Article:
Originally published here, written by Fred Jones
If you’ve been reading any industry news the past couple of years, you’ve probably heard of various state legislatures considering delicensing the beauty industry. I’m here to tell you this is a very real threat.
And this movement isn’t limited to just far-right, libertarian policymakers; it has caught on with some on the left, who see costly (time/money) barriers to entry into the workforce as disproportionately impacting those on the lower end of the socioeconomic spectrum.
So far, our united industry opposition has derailed most of the recent delicensure attempts in various state legislatures. But this movement’s intellectual and legal agitators are devising novel approaches to get at the same goal, including: chipping away at licensed scope of practice, reducing the hours and breadth of schooling requirements, opening up new ways for individuals to provide beauty and barbering services outside of a licensed and regulated environment, and legal challenges.
Whatever approach they may employ, their aim is based on a philosophical premise that government licenses to work (in any field) is definitionally offensive to our natural rights to earn a living, and therefore all such licenses should be wiped away. Some pushing for deregulation have even likened licensing enforcement to “Soviet-like tactics”, so clearly they are not supportive of government licensure of any kind.
The barbering and beauty industry has a long history of relying upon licensure to protect consumers, inform employers of a potential employee’s capabilities, and regulate safe standards in salons. This has been the case here in my state of California for a century.
Our’s is an industry that has been built on a system of formal education and apprenticing — which have historically been regulated by state agencies to protect the interest of students and apprentices. This training leads to a licensure exam that assesses the competencies — primarily safety protocols — of those worthy of a license. And that salons and individual practitioners are regulated to provide the public assurances that a licensed facility and individual will — at the very least — not harm them (and provide immediate consequences if they do, as opposed to just retaining an attorney and seeking a private, legal remedy that may take years to complete).
We should be asking policymakers tempted by this movement what are the real-world consequences of eroding regulatory oversight of our industry?
For starters, hundreds of thousands of businesses would be seriously disrupted, while millions of careers totally upended. In my state, alone, there are over 50,000 licensed establishments and half-a-million individual licensees. What would happen to their businesses or careers if suddenly anyone off the street could open shop and immediately start competing with them, absent any formal training or proof of qualifications and little to no regulatory oversight? Is this something our elected representatives truly favor? Stylists and salon owners vote, too!
Further, recent studies indicate that industries that enjoy government licensure see a dramatic decrease in racial and gender wage gaps. A license indicates to an employer that the applicant doesn’t have a serious or relevant criminal record and that they have certain basic, requisite skills. This explains the 43 percent reduction in the wage gap between white and black men who share the same license, and the 36-40 percent reduced gender wage gap (see “Occupational Licensing Reduces Racial and Gender Wage Gaps, Peter Q. Blair and Baby W. Chung, of Clemson Univ, May 15, 2017). Do politicians favor increasing racial or gender compensation divides?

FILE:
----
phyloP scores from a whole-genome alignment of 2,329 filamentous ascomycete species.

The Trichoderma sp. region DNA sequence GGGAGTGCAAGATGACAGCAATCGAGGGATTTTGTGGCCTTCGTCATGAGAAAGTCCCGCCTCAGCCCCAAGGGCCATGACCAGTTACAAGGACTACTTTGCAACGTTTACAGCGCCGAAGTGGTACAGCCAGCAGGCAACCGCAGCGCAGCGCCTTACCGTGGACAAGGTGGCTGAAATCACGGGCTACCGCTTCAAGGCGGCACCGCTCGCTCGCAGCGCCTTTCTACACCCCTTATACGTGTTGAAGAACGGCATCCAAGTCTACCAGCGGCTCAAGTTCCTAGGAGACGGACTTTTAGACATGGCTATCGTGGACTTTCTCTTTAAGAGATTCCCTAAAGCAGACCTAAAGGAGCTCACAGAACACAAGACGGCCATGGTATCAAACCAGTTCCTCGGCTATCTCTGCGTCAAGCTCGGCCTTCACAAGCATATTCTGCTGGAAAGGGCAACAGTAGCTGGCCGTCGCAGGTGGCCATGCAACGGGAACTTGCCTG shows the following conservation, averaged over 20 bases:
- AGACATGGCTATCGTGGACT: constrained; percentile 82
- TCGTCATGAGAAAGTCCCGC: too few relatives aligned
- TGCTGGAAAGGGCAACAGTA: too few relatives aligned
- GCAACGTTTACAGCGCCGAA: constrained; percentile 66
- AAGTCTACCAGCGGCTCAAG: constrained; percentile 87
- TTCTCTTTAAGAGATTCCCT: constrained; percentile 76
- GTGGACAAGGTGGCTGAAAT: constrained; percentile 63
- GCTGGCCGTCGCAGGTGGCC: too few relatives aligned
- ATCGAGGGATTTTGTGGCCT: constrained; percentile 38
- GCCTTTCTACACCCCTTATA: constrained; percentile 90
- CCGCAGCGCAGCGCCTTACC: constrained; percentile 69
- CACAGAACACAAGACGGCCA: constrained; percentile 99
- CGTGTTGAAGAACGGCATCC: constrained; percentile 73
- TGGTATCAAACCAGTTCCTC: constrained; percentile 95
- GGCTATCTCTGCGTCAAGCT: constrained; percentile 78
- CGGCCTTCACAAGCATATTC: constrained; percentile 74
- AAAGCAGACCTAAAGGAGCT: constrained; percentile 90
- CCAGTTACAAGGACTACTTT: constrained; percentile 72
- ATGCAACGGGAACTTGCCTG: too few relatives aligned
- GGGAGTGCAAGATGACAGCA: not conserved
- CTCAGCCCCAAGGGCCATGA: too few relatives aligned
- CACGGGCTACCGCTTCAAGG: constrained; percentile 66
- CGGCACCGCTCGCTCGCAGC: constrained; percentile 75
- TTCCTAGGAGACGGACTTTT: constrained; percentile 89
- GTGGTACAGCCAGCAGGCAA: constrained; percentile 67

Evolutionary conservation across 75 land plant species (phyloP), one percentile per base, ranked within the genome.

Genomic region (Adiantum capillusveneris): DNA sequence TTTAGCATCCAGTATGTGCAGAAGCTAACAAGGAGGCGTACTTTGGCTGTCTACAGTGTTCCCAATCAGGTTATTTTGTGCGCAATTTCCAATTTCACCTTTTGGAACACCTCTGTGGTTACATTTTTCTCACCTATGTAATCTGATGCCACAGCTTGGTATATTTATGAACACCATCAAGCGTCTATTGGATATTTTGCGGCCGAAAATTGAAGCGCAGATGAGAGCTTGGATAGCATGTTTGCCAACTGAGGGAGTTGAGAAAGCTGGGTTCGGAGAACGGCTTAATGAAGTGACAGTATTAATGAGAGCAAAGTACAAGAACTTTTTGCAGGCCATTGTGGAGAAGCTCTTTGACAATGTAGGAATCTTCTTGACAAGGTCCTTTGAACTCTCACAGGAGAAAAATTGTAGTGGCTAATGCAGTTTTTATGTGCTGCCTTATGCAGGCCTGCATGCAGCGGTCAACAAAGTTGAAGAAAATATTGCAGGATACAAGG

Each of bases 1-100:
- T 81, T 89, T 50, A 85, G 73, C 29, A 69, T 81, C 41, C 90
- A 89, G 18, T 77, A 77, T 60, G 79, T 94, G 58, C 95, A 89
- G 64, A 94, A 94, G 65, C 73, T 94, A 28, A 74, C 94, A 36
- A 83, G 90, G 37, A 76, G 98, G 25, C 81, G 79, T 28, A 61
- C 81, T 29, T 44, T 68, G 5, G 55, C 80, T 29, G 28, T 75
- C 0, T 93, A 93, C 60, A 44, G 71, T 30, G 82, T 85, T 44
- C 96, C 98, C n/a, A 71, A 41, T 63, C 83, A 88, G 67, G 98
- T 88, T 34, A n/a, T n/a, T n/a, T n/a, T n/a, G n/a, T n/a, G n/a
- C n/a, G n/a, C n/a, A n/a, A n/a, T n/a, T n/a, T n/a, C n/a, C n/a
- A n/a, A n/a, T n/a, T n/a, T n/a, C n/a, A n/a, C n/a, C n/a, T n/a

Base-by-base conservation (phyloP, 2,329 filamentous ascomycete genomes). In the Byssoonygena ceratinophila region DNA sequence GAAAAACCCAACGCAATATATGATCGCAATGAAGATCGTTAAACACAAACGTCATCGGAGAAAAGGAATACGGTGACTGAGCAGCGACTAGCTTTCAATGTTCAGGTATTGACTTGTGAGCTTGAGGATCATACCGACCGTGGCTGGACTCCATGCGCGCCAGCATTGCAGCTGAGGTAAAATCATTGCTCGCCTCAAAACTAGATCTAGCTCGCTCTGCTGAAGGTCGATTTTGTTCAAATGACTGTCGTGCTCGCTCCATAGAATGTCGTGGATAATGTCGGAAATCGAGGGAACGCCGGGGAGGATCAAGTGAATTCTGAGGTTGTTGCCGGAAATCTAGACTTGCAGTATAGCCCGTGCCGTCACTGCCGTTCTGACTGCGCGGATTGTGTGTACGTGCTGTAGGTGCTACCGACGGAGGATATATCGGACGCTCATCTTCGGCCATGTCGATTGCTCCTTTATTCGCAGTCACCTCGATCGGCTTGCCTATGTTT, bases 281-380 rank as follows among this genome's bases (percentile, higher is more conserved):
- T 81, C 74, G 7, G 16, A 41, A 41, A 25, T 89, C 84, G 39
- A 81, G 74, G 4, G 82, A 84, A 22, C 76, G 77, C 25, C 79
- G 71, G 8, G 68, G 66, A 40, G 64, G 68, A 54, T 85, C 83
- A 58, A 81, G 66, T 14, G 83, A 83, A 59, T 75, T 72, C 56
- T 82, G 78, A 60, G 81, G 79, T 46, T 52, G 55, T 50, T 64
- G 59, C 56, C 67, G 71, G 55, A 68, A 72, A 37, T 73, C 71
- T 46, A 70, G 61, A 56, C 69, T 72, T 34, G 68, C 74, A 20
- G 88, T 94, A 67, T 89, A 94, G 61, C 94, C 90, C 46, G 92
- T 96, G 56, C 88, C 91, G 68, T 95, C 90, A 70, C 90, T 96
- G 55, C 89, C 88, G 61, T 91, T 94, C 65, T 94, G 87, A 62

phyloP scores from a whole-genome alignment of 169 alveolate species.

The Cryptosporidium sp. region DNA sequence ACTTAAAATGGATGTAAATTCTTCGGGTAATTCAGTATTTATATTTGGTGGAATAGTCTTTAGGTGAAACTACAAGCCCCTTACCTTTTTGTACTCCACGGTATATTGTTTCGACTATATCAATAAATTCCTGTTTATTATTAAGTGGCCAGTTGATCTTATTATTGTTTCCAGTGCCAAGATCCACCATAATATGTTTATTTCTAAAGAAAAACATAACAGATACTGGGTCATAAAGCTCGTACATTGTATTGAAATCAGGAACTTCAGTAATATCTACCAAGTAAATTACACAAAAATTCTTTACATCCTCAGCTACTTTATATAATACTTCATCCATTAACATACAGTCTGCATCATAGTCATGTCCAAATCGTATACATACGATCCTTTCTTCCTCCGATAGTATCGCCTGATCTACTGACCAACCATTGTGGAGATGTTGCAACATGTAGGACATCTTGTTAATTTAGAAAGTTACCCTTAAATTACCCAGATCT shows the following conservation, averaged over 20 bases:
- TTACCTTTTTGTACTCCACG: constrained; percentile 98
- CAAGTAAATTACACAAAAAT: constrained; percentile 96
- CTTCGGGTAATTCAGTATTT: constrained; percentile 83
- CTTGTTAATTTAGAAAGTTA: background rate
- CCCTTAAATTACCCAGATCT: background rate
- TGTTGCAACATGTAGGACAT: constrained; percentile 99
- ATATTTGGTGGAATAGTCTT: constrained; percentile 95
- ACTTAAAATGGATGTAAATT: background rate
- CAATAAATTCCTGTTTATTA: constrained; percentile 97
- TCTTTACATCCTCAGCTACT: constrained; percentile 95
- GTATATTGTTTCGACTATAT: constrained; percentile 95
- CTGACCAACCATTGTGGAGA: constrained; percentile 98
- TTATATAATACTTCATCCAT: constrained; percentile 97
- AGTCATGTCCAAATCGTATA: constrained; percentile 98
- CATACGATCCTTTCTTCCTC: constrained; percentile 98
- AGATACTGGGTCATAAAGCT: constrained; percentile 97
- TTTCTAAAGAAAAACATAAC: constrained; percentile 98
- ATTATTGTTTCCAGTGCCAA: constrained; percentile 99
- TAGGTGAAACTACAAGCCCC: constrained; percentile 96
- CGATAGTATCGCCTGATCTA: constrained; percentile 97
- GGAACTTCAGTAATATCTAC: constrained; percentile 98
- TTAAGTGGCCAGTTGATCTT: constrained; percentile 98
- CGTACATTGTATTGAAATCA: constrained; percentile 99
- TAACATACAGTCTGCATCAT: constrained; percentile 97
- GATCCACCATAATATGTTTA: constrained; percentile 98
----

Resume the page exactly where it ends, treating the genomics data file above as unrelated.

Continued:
While it’s important for our industry to be united against delicensure and deregulation policy reform initiatives, we also need to consider what we might do to lessen the inertia that is building strength for this movement.
That is why my organization is advocating for reforms that will allow students who are on the path to licensure to begin working for pay in licensed salons under the direct supervision of a licensed professional. Here in California, we call this “Externships.”
But under our current law, Externs aren’t allowed to start work in a salon until they’ve completed at least 60 percent of their schooling, credited up to only 10 percent of their overall schooling hours for such salon experience, limited to only 10 hours/week of salon time, and cannot receive pay for such salon service. In addition, the Extern law is only open to Cosmetology students enrolled in private colleges.
That is why we are supporting legislation (AB 2134) that would expand Externships to Barber students and those enrolled in public, Community Colleges. We are also requesting the legislation be amended to allow salons to pay their Externs, so that they may earn while they learn.
[[CALIFORNIA STYLIST ONLY: ]]
We are also opposing legislation — SB 999 (Morrell) — that is attempting to chip away at our licensed scope of practice by exempting shampooing, blow-drying and hair-styling that doesn’t include shears or chemicals. We see this as a thinly veiled effort to undermine our licensed framework altogether, and it most certainly will pour fuel on our already flaming unlicensed activity problem. Therefore, we are calling upon everyone in our industry to unitedly oppose this dangerous bill. You can find more information about this bill’s progress at: http://leginfo.legislature.ca.gov]]
This movement is a clear and present danger to our industry. Arm yourself with the knowledge to resist it, and then get active in your state’s policy setting arena to stop it cold.